Feeds

Warner Music embraces YouTube

False dawn, or new era for bandwidth benefactor?

5 things you didn’t know about cloud backup

Warner Music Group (WMG) has broken ranks with its fellow music majors and is climbing into bed with YouTube. The record label will use the video hosting phenomenon to distribute music videos and extras such as interviews with bands, and documentaries. Also, YouTube users can tap WMG’s music catalogue for backing on videos they make and upload onto the service.

This does not signify that WMG is giving its blessing to freeloaders: it will use YouTube's "advanced content identification and royalty reporting system, set for release by the end of the year". The two companies will also share advertising revenues on WMG videos uploaded onto YouTube.

According to WMG, the YouTube deal will enable artists to connect with a vast audience in an "entirely new way". Warner Music boss Edgar Bronfman says: "As user-generated content becomes more prevalent, this kind of partnership will allow music fans to celebrate the music of their favorite artists, enable artists to reach consumers in new ways, and ensure that copyright holders and artists are fairly compensated."

Chad Hurley, YouTube's CEO, says the deal is a significant milestone for the company. "By providing a new distribution opportunity, we are paving the way for media companies to harness the vast financial potential of user-generated content on YouTube. We are thrilled that WMG had the vision to be the first music company, in partnership with its artists, to support the use of their content within user videos and to allow our community to interact with WMG music in new creative ways."

Chad is laying it on with a trowel, but one can understand his relief in finding a big backer, which could turn the bandwidth benefactor into a revenue generator. Maybe. And also his relief in finding a big backer who might encourage others to lay off the lawsuits.

That's a very big maybe. Universal Music, the world's biggest music major, for one is unimpressed. Last week, UMG boss Doug Morris fired across the bows of YouTube, and others. "We believe these new businesses are copyright infringers and owe us tens of millions of dollars," he told a conference, "How we deal with these companies will be revealed shortly."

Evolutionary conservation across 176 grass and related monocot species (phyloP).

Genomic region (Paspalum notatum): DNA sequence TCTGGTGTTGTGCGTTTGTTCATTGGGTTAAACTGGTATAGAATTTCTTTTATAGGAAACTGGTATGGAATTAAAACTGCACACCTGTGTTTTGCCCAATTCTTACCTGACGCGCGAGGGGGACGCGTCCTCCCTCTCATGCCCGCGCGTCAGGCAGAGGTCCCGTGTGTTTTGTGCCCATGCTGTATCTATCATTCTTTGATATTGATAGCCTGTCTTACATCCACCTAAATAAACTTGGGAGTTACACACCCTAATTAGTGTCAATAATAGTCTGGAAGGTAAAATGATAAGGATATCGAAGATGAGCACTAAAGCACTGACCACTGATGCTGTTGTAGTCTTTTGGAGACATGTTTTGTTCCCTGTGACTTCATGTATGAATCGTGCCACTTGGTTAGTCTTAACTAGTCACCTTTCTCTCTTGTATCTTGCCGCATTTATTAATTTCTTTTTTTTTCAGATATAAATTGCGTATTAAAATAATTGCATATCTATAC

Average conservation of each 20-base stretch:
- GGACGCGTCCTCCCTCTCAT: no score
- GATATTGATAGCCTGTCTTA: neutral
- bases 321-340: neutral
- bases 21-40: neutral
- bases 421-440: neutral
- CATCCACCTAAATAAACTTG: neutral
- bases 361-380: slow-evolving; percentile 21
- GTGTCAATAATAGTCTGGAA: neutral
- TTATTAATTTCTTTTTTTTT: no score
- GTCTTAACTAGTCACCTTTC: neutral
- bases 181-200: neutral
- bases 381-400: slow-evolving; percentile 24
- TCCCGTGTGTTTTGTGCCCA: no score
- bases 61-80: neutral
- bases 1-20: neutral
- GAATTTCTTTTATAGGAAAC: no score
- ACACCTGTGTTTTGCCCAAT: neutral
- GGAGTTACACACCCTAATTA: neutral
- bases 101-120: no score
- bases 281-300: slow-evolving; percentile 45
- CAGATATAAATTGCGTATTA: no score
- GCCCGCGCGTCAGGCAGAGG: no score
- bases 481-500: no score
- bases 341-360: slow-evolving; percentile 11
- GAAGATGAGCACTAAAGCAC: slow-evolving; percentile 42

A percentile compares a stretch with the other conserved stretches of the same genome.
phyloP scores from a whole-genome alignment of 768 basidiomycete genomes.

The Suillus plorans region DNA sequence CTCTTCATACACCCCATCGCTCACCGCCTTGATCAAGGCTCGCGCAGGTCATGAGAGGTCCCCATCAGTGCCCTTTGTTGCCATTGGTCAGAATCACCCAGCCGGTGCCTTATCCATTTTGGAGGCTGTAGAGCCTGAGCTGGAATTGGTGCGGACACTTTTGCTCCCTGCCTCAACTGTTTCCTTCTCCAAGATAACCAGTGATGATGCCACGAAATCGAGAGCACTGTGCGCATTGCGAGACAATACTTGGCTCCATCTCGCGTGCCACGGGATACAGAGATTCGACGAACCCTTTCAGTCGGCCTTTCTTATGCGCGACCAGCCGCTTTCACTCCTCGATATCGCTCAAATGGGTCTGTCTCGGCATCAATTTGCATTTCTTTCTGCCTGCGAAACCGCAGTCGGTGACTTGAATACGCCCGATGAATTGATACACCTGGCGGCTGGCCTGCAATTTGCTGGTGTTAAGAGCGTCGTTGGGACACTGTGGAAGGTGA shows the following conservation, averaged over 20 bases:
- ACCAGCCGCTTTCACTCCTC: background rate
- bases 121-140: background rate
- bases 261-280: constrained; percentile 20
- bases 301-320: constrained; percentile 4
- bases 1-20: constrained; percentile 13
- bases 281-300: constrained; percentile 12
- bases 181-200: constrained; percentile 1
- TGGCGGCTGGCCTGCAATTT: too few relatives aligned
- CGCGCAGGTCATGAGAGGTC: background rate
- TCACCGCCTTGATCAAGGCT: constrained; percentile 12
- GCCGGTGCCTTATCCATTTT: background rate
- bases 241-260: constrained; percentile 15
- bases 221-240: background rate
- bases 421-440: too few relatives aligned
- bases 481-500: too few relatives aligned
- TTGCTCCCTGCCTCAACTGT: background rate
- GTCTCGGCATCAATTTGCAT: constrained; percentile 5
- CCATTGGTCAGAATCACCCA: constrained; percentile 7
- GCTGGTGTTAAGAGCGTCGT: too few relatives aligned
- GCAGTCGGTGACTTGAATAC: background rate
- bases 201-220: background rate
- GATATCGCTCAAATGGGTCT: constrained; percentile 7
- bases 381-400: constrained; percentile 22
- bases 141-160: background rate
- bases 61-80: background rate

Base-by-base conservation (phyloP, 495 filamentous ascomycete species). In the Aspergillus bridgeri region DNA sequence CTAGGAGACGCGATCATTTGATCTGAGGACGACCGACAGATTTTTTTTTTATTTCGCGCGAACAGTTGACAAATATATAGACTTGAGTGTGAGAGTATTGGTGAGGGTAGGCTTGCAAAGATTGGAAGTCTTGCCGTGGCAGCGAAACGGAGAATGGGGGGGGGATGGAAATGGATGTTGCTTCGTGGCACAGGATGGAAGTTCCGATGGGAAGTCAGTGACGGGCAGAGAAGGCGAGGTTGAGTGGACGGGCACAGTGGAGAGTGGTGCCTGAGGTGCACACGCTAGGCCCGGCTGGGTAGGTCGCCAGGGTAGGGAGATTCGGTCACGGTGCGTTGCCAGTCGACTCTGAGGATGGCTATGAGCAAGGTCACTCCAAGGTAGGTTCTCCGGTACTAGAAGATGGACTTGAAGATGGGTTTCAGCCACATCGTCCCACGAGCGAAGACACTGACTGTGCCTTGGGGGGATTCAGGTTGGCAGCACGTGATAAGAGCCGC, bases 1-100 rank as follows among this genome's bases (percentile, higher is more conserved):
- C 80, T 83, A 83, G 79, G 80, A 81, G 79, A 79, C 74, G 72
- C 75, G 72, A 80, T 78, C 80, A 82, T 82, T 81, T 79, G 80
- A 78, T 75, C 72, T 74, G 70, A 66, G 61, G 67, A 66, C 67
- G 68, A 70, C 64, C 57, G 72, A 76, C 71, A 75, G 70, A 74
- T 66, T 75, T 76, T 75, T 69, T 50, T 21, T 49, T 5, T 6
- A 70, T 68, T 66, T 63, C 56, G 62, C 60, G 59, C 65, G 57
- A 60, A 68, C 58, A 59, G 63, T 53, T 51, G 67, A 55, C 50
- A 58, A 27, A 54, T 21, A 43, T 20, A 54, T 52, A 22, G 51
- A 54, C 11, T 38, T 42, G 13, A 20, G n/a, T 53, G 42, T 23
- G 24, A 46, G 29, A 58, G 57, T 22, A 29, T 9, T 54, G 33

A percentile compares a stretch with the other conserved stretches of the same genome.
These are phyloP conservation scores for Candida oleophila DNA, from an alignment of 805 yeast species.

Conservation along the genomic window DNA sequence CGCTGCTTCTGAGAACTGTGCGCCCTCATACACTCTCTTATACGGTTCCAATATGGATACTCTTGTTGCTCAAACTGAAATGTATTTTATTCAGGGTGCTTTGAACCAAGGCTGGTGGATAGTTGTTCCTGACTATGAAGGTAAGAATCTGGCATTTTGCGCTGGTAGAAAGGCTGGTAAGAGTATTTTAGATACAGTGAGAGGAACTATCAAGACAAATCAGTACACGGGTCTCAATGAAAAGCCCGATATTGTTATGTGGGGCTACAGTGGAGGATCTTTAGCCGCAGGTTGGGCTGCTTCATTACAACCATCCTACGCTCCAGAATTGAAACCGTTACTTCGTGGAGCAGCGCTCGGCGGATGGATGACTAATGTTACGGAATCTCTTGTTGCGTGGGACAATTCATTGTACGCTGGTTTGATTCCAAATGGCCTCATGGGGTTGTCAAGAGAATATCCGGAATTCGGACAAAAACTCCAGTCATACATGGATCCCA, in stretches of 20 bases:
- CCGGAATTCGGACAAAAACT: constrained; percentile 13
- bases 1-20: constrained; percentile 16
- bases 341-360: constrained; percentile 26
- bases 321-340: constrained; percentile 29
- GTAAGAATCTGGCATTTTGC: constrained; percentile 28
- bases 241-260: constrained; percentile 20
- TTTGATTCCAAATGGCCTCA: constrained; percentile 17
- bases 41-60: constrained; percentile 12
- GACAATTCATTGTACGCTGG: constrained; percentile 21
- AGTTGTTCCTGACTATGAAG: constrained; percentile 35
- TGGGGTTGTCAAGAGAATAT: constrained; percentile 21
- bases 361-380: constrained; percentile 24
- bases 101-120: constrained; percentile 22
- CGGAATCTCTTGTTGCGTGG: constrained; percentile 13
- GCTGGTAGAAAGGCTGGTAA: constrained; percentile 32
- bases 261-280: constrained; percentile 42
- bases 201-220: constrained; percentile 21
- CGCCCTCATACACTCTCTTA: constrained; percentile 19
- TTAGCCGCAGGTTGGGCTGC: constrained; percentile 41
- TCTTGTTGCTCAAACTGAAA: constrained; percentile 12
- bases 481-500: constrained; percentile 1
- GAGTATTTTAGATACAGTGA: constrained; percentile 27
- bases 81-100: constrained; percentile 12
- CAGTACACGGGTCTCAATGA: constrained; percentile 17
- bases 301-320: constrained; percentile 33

The world+dog has interpreted this as a threat to sue YouTube. Indeed, it is a miracle that the company has escaped so long from reprisals. Forget all the hype about the user-generated content, it is the user-stolen content that concerns copyright owners.

In a pugnacious piece on his blog, Mark Cuban, forecasts the coming dramatic decline of YouTube. Cuban, a billionaire who knows a thing or two about bubble companies, likens YouTube to pre-legal Napster. The comparison is instructive. ®

Related link

Warner Music press release

Secure remote control for conventional and virtual desktops

More from The Register

next story
6 Obvious Reasons Why Facebook Will Ban This Article (Thank God)
Clampdown on clickbait ... and El Reg is OK with this
BBC: We're going to slip CODING into kids' TV
Pureed-carrot-in-ice cream C++ surprise
Kaspersky backpedals on 'done nothing wrong, nothing to fear' blather
Founder (and internet passport fan) now says privacy is precious
TROLL SLAYER Google grabs $1.3 MEEELLION in patent counter-suit
Chocolate Factory hits back at firm for suing customers
Twitter: La la la, we have not heard of any NUDE JLaw, Upton SELFIES
If there are any on our site it is not our fault as we are not a PUBLISHER
Facebook, Google and Instagram 'worse than drugs' says Miley Cyrus
Italian boffins agree with popette's theory that haters are the real wrecking balls
Sit tight, fanbois. Apple's '$400' wearable release slips into early 2015
Sources: time to put in plenty of clock-watching for' iWatch
Facebook to let stalkers unearth buried posts with mobe search
Prepare to HAUNT your pal's back catalogue
prev story

Whitepapers

Endpoint data privacy in the cloud is easier than you think
Innovations in encryption and storage resolve issues of data privacy and key requirements for companies to look for in a solution.
Implementing global e-invoicing with guaranteed legal certainty
Explaining the role local tax compliance plays in successful supply chain management and e-business and how leading global brands are addressing this.
Advanced data protection for your virtualized environments
Find a natural fit for optimizing protection for the often resource-constrained data protection process found in virtual environments.
Boost IT visibility and business value
How building a great service catalog relieves pressure points and demonstrates the value of IT service management.
Next gen security for virtualised datacentres
Legacy security solutions are inefficient due to the architectural differences between physical and virtual environments.